Theta-phase closed-loop stimulation induces motor paradoxical responses in the rat model of Parkinson disease
Close/open-loop scheme
Deep brain stimulation
Motor deficit
Neurophysiological correlate of behavior
Rat model of Parkinson's disease
Issue Date: 
Cordon, I. (Ivan); Nicolas, M.J. (María Jesús); Arrieta, S. (Sandra); et al. "Theta-phase closed-loop stimulation induces motor paradoxical responses in the rat model of Parkinson disease". Brain Stimulation. 11 (1), 2018, 231 - 238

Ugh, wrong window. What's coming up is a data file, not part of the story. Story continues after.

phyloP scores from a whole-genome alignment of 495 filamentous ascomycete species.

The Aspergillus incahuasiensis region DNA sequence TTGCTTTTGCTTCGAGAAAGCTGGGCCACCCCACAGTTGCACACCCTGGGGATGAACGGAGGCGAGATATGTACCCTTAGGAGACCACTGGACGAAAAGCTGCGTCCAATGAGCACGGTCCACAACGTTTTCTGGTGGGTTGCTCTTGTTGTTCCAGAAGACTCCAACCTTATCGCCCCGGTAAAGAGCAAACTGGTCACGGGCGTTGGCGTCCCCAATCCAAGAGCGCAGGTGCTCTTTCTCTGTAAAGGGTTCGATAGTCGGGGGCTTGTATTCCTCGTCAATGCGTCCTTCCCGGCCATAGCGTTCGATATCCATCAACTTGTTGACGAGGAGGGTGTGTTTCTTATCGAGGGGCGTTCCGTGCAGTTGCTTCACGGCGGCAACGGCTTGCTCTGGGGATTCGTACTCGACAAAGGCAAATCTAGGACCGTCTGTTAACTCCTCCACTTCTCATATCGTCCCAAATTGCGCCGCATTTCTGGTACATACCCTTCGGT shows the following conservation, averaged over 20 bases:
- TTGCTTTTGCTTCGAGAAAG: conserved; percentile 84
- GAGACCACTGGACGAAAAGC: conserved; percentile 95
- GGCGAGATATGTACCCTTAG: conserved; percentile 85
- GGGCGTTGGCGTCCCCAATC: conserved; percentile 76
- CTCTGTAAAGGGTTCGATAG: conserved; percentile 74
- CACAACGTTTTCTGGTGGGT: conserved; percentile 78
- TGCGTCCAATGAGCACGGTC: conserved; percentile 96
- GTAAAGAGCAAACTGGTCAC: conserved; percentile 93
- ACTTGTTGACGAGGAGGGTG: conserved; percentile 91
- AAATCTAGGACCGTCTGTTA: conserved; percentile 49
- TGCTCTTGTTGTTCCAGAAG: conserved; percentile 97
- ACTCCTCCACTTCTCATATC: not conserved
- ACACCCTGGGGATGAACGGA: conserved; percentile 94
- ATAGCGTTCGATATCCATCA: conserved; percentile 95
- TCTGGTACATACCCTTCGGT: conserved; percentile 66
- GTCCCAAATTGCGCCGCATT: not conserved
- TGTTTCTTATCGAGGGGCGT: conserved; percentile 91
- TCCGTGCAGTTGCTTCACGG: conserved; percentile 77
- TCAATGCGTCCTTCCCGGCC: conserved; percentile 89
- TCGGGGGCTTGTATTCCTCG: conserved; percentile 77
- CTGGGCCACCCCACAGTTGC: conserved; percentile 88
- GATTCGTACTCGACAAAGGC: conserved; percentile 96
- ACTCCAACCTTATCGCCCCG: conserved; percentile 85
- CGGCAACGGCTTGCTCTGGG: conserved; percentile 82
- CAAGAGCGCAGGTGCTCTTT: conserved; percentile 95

Background: High-frequency deep brain stimulation (DBS) has become a widespread therapy used in the treatment of Parkinson's Disease (PD) and other diseases. Although it has proved beneficial, much recent attention has been centered around the potential of new closed-loop DBS implementations. Objective: Here we present a new closed-loop DBS scheme based on the phase of the theta activity recorded from the motor cortex. By testing the implementation on freely moving 6-OHDA lesioned and control rats, we assessed the behavioral and neurophysiologic effects of this implementation and compared it against the classical high-frequency DBS. Results: Results show that both stimulation modalities produce significant and opposite changes on the movement and neurophysiological activity. Close-loop stimulation, far from improving the animals' behavior, exert contrary effects to those of high-frequency DBS which reverts the parkinsonian symptoms. Motor improvement during open-loop, high-frequency DBS was accompanied by a reduction in the amount of cortical beta oscillations while akinetic and disturbed behavior during close-loop stimulation coincided with an increase in the amplitude of beta activity. Conclusion: Cortical-phase-dependent close-loop stimulation of the STN exerts significant behavioral and oscillatory changes in the rat model of PD. Open-loop and close-loop stimulation outcomes differed dramatically, thus suggesting that the scheme of stimulation determines the output of the modulation even if the target structure is maintained. The current framework could be extended in future studies to identify the correct parameters that would provide a suitable control signal to the system. It may well be that with other stimulation parameters, this sort of DBS could be beneficial.

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